https://www.e-elgar.com/shop/gbp/handbook-of-digital-entrepreneurship-9781800373624.html

Abstract

The digital revolution has transformed many aspects of society, such as social relationships, education, and work (Agarwal et al., 2010; Collins & Halverson, 2018; Majchrzak et al., 2016). It has also affected many aspects of business, such as value creation, innovation, company valuation, and internationalization (Bharadwaj et al., 2013; Vial, 2019; Weiber & Kollmann, 1998).
The pervasive advancement has also transformed many aspects of entrepreneurial activity (Elia et al., 2020; Nambisan, 2017). Some of these aspects are related to the entrepreneurial opportunities that could arise due to new technologies, digitalization of products and services, as well as business model innovation (Autio et al., 2018; Kollmann & Jung, Chapter 2 in this handbook; Nambisan et al., 2018). The overlay between the incentivization and acceleration of entrepreneurial activities—due to its potential contribution to economic development and social transformation (Malecki, 2018)—and the growing impact of the digital revolution, has resulted in the emergence of the research field of digital entrepreneurship.  While some studies criticize the lack of research in the field of digital entrepreneurship (Nambisan, 2017; Steininger, 2019), articles in this area have increased significantly in recent years, underlining its ever-growing importance (e.g., Elia et al., 2020; Ghezzi & Cavallo, 2020; Orlandi et al., 2021). Nevertheless, while the term “digital entrepreneurship” is relatively new and has recently become a buzzword, the study of the underlying phenomena is not new. Following the technological advancements in digital technologies in the past couple of decades, the terminology used to describe “digital entrepreneurship” has evolved through time. Terms such as “online entrepreneurship,” “e-entrepreneurship,” and “techno-entrepreneurship” have been often used as synonyms to “digital entrepreneurship” in previous literature (Kollmann et al., Chapter 3 in this handbook; Zaheer, Breyer, & Dumay, 2019).

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Background

Since this set of historically evolved terms describe the same phenomena, they must be considered as a whole to describe the emergence of digital entrepreneurship as a field of research. Yet, most previous studies attempting to characterize this research field have failed to acknowledge this longitudinal evolution of terminology and have focused on “digital entrepreneurship” in  solation as a new emergent field. As a result, the goal of this study is to characterize the development of this research stream by  exploring the evolution of the terminology used in the scholarly debate on digital entrepreneurship. In order to achieve this goal,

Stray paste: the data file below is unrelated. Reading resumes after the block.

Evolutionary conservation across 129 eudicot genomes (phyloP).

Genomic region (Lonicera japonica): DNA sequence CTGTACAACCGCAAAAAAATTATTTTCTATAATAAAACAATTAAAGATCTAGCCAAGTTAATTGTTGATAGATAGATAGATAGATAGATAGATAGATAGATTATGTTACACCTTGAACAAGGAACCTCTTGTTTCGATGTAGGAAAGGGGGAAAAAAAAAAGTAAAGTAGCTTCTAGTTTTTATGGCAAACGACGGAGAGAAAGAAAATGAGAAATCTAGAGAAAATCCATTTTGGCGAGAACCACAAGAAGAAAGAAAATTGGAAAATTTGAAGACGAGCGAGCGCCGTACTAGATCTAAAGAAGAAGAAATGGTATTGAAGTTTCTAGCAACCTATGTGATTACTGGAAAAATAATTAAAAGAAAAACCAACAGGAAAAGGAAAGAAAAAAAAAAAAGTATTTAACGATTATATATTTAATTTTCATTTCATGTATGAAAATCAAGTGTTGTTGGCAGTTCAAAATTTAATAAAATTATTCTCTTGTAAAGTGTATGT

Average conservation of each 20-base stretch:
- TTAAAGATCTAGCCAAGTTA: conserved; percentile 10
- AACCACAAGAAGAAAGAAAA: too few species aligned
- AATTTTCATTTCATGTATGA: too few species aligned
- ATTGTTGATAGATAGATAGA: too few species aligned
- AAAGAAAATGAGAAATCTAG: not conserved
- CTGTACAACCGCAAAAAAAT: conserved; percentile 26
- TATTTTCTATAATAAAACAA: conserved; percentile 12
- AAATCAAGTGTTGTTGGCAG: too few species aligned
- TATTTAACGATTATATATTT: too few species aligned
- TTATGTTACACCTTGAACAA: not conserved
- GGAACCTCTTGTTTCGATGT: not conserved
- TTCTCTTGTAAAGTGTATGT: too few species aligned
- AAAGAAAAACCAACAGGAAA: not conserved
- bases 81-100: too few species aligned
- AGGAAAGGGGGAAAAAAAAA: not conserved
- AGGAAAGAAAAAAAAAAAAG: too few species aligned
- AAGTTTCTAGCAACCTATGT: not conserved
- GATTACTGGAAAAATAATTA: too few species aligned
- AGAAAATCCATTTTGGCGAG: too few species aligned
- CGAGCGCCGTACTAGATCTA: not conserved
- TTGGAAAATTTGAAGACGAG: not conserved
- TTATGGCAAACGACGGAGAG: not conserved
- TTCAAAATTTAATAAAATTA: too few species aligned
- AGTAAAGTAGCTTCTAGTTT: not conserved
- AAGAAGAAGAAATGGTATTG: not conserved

this research develops a bibliometric analysis following Lamboglia et al. (2020). This chapter is structured as follows: The next  sections describe the research methodology and the literature search protocol. This is followed by a presentation of the results of the descriptive analysis and an exploration of the main topic emerging from the dataset. The last section presents a summary of the results, conclusions, limitations, and avenues for future research. In this study, we analyzed the literature based on a bibliometric approach adapted from Lamboglia et al. (2020). Bibliometric analysis uses a quantitative approach to describe, evaluate, and monitor published research. It provides the potential for introducing a systematic, transparent, and reproducible review process to improve review quality. Bibliometric methods serve as a useful tool when conducting literature reviews, even prior to the start of reading, by directing researchers to highly influential pieces and mapping the field of research with minimal subjective bias (Zupic & Čater, 2015). Bibliometric methods have two major applications: performance analysis and science mapping (Cobo et al., 2011). 

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Articles

The number of citations shows the popularity and influence of the paper in the scientific community. Table 4.1 presents the most cited articles in the sample, receiving at least 50 citations. The most cited paper is Venkataraman (2004), which has 586 citations and used the term “technopreneurship.” While analyzing the most cited articles in our dataset, it is possible to clearly identify groups of papers using different terms, such as “e-entrepreneurship” through
time. The most cited papers for “e-entrepreneurship” were Matlay and Westhead (2005),
Gruber and Henkel (2006), and Kollmann (2006). It is also interesting to observe the quick
gain of popularity of recent papers on the term “digital entrepreneurship,” such as Nambisan (2017) and Sussan and Acs (2017).

https://www.e-elgar.com/shop/gbp/handbook-of-digital-entrepreneurship-9781800373624.html

Articles of Digital Entrepreneurship

Authors

Prof. Dr. Eusebio Scornavacca

Professor at the School for the Future of Innovation in Society, College of Global Futures, and Thunderbird School of Global Management at Arizona State University (ASU)